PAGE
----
Dance As a Form of Exercise

Despite the Government’s efforts to get people fitter, many patients remain under-active. In many ways, the culture of the privatisation of exercise is to blame. Many people do not want to pay large sums of money to a private gymnasium and many who do so derive little or no long-term psychological benefit and fail to improve their social skills because they exercise alone (and, since so many get to the gym by car, even the amount of exercise they get is questionable).

Several alternatives exist to getting involved in sports, most of which have the advantage of being cheap or even free and of having no age limits. The most obvious low-cost activities are walking and cycling. Dancing is also an excellent way to improve physical fitness and develop social skills, thereby improving mental health, and is something that can be taken up early in life and still provide plenty of entertainment well after retirement.

The best kinds of dancing to encourage people to take up are those which develop cooperation, either with a partner or within a set. Each type has its own qualities and makes its own demands but there should be something suitable for almost everyone in your area. Even wheelchair-users have their own formation-dancing teams, providing a good non-competitive alternative to basketball.

The qualities and benefits offered by dancing depend on the form concerned but as a general rule, it improves physical health by developing strength, suppleness, coordination and balance in varying amounts. Some of the more ‘energetic’ forms of dance — Cajun jitterbug, Irish set dance and Scottish country dancing are good examples — provide excellent aerobic exercise. Ballroom and Latin American dancing require good coordination and fluidity of movement. Most people can manage the Playford repertoire of English country dancing (named after the Civil War correspondent who published books of dances from the mid-17th century onwards) as this is taken at a walk but requires good powers of concentration. Similarly modern American square dancing is taken at a walk but involves progressively more complex movements, making it ideal for anyone with limited mobility who nevertheless requires a challenge (there is some research currently being carried out in the US into how square dancing can be used to delay the progression of dementia but unfortunately serious medical research into the benefits of dance is severely limited both in Europe and North America). The benefits to mental health derive from the improved self-esteem which results from moving to music and cooperating with others, as well as from making new friends.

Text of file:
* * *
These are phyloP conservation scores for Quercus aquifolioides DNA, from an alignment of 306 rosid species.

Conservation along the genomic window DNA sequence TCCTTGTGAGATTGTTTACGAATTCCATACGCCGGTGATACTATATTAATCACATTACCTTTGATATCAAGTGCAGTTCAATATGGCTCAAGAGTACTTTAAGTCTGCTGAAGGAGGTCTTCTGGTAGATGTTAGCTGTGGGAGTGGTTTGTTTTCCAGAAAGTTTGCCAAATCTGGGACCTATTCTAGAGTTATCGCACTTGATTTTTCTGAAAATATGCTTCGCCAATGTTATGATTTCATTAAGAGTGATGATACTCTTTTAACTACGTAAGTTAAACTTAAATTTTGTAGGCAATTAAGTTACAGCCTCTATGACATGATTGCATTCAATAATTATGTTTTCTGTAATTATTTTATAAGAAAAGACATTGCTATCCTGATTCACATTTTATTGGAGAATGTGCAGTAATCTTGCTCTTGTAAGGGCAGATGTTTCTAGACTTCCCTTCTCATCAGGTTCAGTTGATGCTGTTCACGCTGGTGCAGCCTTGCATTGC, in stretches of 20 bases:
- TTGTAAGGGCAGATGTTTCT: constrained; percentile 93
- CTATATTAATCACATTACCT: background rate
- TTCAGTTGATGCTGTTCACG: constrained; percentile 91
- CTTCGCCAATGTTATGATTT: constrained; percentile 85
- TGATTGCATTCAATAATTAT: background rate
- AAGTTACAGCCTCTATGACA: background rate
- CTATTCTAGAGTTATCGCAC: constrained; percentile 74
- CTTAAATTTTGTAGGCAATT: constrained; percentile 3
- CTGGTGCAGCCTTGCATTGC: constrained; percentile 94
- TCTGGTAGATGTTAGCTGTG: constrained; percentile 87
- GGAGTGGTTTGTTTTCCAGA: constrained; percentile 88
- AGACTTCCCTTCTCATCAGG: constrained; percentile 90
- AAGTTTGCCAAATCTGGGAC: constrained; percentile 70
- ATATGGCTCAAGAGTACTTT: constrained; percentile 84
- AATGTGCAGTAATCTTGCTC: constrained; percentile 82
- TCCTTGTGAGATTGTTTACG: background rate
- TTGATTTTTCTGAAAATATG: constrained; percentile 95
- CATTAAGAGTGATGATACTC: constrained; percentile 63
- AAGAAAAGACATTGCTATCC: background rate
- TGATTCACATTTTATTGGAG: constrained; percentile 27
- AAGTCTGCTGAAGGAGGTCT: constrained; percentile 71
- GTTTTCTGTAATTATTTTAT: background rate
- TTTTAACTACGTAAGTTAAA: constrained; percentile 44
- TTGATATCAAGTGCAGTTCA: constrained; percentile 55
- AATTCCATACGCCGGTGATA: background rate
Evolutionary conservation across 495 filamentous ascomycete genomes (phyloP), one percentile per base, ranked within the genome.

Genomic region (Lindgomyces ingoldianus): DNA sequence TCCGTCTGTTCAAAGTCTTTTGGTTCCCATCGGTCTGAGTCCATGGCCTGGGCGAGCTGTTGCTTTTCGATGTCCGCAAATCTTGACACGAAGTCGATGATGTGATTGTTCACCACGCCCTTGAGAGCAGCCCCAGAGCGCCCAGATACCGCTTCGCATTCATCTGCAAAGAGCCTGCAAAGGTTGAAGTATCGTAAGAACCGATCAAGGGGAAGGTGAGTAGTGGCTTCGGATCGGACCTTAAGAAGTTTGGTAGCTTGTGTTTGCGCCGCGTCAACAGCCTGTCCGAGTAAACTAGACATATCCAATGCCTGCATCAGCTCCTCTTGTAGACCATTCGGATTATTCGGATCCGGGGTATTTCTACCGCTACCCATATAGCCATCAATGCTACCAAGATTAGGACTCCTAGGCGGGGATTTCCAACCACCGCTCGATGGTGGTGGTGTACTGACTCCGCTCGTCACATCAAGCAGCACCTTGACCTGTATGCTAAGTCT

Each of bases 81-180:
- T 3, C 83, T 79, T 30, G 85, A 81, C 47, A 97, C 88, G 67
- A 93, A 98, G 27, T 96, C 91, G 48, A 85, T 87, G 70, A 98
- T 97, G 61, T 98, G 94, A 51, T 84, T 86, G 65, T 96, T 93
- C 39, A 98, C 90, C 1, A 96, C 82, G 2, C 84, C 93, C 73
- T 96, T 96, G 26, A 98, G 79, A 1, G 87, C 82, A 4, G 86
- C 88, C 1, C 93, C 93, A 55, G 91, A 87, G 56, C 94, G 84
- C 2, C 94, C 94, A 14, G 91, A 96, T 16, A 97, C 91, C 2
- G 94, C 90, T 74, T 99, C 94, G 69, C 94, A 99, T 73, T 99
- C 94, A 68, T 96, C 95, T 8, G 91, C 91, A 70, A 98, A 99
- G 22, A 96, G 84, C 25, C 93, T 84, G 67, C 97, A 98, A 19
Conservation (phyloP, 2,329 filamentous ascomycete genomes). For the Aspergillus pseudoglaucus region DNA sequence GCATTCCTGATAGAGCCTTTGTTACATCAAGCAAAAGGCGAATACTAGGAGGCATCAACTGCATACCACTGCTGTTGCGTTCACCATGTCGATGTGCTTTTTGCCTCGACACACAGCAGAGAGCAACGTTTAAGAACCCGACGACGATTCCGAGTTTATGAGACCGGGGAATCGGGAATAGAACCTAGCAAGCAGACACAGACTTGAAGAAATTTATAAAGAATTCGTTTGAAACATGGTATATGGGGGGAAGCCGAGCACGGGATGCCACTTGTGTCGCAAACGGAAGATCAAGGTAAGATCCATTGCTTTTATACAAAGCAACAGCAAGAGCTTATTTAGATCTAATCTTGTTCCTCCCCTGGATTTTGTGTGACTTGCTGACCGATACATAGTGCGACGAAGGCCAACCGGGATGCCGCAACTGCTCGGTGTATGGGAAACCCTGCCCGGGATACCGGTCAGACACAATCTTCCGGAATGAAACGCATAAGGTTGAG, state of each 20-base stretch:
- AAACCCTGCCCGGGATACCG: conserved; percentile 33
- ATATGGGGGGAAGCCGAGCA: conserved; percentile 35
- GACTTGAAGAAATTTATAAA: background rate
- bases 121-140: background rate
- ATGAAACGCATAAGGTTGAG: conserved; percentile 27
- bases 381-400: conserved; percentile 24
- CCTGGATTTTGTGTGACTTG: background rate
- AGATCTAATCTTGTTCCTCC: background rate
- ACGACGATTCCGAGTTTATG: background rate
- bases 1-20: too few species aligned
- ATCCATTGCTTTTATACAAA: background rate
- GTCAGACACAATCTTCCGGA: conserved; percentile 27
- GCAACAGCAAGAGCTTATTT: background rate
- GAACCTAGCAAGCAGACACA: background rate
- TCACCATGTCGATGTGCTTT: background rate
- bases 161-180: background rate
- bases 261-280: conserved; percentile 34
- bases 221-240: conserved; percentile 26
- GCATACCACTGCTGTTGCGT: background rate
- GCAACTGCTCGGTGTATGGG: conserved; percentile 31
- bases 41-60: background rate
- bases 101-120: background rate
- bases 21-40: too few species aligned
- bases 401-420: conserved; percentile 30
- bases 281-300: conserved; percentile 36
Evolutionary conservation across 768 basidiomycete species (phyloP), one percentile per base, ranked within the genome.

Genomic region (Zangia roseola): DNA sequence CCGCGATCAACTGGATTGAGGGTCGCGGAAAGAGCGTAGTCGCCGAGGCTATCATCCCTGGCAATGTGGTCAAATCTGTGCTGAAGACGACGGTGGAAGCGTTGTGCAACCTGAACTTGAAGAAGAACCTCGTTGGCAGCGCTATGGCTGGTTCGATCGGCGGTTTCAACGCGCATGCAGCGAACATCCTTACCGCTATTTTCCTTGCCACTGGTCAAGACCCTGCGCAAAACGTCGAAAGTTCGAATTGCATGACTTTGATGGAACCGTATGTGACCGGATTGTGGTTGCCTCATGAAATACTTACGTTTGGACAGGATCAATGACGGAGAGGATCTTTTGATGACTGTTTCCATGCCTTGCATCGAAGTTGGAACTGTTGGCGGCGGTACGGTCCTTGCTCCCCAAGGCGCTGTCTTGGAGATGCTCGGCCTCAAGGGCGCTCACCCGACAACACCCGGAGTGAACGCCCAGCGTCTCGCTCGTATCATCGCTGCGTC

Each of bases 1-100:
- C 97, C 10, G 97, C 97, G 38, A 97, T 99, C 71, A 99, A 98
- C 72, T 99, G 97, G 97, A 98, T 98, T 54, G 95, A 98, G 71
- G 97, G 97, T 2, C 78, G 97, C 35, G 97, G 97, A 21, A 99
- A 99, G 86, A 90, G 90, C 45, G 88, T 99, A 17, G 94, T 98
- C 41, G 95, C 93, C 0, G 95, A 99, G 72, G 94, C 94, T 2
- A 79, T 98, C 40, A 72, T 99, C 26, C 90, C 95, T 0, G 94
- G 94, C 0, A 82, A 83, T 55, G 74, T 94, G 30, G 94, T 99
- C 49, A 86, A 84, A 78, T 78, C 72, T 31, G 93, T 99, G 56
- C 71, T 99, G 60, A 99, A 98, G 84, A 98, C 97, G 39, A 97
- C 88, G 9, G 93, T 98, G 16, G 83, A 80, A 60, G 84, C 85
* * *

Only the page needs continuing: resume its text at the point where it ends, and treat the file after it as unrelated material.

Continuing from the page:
The main non-profit organisations governing dancing in the UK are the Royal Academy of Dance, which tends to deal with ballet but also covers historical dance and governs the training of many teachers of dance; the Royal Scottish Country Dance Society, the English Folk Dance & Song Society (EFDSS) and the British Association of American Square Dance Clubs (BAASDC). Between them, these organisations oversee the vast majority of non-profit dance clubs and classes and can provide information on many other areas of dance should you hear about something but not understand what it entails.

Outside the dance clubs and societies themselves, many classes are organised by local adult education services or by your local education authority at colleges of further education. Most dance clubs run by affiliates of the EFDSS or BAASDC will charge no more than £3 per lesson including refreshments. Most sessions will last 2–2.5 hours with a half-hour break. Some classes are run by adult education services in conjunction with Extend, a national programme promoting dance and exercise to the over-50s, whose instructors have been trained to work specifically with older people.

Costs, therefore, to the patient, are low. Most clubs will require people to wear either special dance shoes or soft shoes not worn outdoors (to protect sprung floors) but, as a general rule, nobody is expected to buy special outfits. For information on local dance classes contact your local education authority, the EFDSS (, the Royal Scottish Country Dance Society (, BAASDC ( or, for general information on forms of dance, the Royal Academy of Dance (

    Articles from The British Journal of General Practice are provided here courtesy of Royal College of General Practitioners

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